RenderComponent would hold the graphical information for an entity and what is to be drawn;  you shouldn't have different kind of render components.

 

You need to get OOP out of your mind.  Outside of a Base Component class or base SystemClass, you probably shouldn't be using any OOP inheritance.  Do some more reading if you would like.  My Journal (in my sig) I have some articles about ECS.

 

Good luck!

 

Ah thanks. That's a good point and something I kind of skipped because I wasn't sure which route was best. What would be the best way, for example, to add input for components? I think, but am not sure, that I can use a callback function and pass a function pointer into my main engine that would handle all input. That callback function would have parameters for component names and the key/mouse information. Then as the game changes states( main menu to actual game play ), I can change the pointer to the relevant function.

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...

 

Ah thanks. That's a good point and something I kind of skipped because I wasn't sure which route was best. What would be the best way, for example, to add input for components? I think, but am not sure, that I can use a callback function and pass a function pointer into my main engine that would handle all input. That callback function would have parameters for component names and the key/mouse information. Then as the game changes states( main menu to actual game play ), I can change the pointer to the relevant function.

 

 

No, you can accomplish this multiple ways.

 

If you're using components which only data, then as I mentioned before, the InputComponent would be used by a system that has the InputComponent as a requirement (typically would also require a CharacterComponent).  You could call it CharacterController, and in it's update function, you'd simply check what buttons are pressed from the InputComponent.

 

If your components also handle logic (not how I would approach this), then you would have the character component register for messages from the input component within the same entitiy.  Then, the Input Component would send messages every Update when buttons are being pressed.

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You need to get OOP out of your mind.

 

Is this mainly because to avoid bad design when programming the game? I actually found myself using mostly composition.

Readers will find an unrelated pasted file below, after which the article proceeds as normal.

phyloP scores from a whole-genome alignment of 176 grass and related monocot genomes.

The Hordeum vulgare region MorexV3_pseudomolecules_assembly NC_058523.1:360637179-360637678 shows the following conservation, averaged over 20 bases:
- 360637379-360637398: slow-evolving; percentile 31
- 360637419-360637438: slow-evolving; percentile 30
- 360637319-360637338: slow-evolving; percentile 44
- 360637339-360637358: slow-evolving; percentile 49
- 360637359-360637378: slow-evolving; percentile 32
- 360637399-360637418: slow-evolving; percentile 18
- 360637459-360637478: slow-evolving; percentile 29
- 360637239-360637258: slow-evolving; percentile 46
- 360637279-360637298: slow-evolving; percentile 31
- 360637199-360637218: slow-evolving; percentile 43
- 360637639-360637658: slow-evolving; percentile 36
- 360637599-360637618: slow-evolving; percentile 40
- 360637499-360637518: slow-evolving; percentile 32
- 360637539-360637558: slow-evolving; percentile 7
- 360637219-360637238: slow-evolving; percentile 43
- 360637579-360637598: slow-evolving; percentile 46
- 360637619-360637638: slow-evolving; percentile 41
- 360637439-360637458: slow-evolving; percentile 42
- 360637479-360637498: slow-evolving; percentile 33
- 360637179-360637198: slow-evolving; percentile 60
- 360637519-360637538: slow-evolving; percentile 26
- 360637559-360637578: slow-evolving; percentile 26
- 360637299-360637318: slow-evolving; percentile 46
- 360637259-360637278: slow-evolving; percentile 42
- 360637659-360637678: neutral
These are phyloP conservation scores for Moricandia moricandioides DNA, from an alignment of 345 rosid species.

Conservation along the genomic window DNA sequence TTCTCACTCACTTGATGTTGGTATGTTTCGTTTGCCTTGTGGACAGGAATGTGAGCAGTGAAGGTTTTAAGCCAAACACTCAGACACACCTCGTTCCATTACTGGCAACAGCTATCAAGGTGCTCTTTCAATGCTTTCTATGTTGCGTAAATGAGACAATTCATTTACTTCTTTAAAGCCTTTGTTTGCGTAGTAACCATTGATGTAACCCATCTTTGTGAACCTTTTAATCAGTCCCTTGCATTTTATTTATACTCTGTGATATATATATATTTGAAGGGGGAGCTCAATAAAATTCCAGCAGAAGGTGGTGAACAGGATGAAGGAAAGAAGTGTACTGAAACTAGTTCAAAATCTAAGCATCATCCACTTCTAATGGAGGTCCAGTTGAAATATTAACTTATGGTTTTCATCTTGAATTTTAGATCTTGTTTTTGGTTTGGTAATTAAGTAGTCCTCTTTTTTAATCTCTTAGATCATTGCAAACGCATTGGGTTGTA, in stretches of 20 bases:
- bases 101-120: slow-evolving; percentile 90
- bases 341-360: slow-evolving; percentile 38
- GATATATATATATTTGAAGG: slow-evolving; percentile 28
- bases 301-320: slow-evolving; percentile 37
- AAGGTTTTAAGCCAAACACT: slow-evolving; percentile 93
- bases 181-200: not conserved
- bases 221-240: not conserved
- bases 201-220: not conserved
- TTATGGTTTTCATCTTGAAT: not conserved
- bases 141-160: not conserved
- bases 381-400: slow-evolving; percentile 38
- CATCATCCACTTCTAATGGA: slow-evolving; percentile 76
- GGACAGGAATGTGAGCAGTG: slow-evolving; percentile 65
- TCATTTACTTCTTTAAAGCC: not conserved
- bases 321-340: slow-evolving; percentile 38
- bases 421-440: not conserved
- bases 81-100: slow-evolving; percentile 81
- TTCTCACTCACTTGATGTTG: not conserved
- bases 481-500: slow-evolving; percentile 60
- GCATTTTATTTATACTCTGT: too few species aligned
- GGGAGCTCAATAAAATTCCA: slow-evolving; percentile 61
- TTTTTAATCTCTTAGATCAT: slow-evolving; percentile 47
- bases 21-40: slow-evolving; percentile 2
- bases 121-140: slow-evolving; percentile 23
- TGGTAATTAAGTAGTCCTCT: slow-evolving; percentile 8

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You need to get OOP out of your mind.

 

Is this mainly because to avoid bad design when programming the game? I actually found myself using mostly composition. 

 

If you're programming a game using ECS, you need to stop trying to build entities using inheritance, but rather composition.  It was in response to the OP's design of having an CharacterInputComponent inherit form an InputComponent (I'm OK with having a base Component class).

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You need to get OOP out of your mind.

 

Is this mainly because to avoid bad design when programming the game? I actually found myself using mostly composition. 

 

If you're programming a game using ECS, you need to stop trying to build entities using inheritance, but rather composition.  It was in response to the OP's design of having an CharacterInputComponent inherit form an InputComponent (I'm OK with having a base Component class).

 

Sorry. Those inherited classes weren't meant to be there. It was a short term solution so I could do some testing of functionality.

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You need to get OOP out of your mind.

Is this mainly because to avoid bad design when programming the game? I actually found myself using mostly composition.
If you're programming a game using ECS, you need to stop trying to build entities using inheritance, but rather composition.  It was in response to the OP's design of having an CharacterInputComponent inherit form an InputComponent (I'm OK with having a base Component class).

Just for the record -- if you're writing OO code, then you should already be using composition over inheritance 99% of the time. Use of inheritance should be extremely rare compared to the use of composition in OOP.
 
If you're going from OO-inheritance-based code to ECS-composition-based code, then you've actually just skipped learning traditional OOP in the middle of that transition cool.png

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You need to get OOP out of your mind.

 

That isn't necessarily true.  There is nothing wrong with applying OOP concepts to a component hierarchy.  For example, it isn't uncommon to see a ColliderComponent that is derived from a Component and then have various implementations such as BoxCollider, SphereCollider, MeshCollider, and CapsuleCollider which are derived classes of the ColliderComponent.  Shallow hierarchies are fine if they are well contained within the scope of a specific feature. 

 

I do agree that perhaps Input should be a single component.  It can be influenced by some AIController, CharacterController, or NetworkController, all of which might be a subclass of Controller.  As for the renderables, I believe it all depends on the engine.  If your lights, planes, meshes, and other render system specific exposed objects share any common ground with one another, having a base renderable class doesn't present an issue.  

 

As long as the hierarchy is kept shallow, it OOP works quite well.

Edited by crancran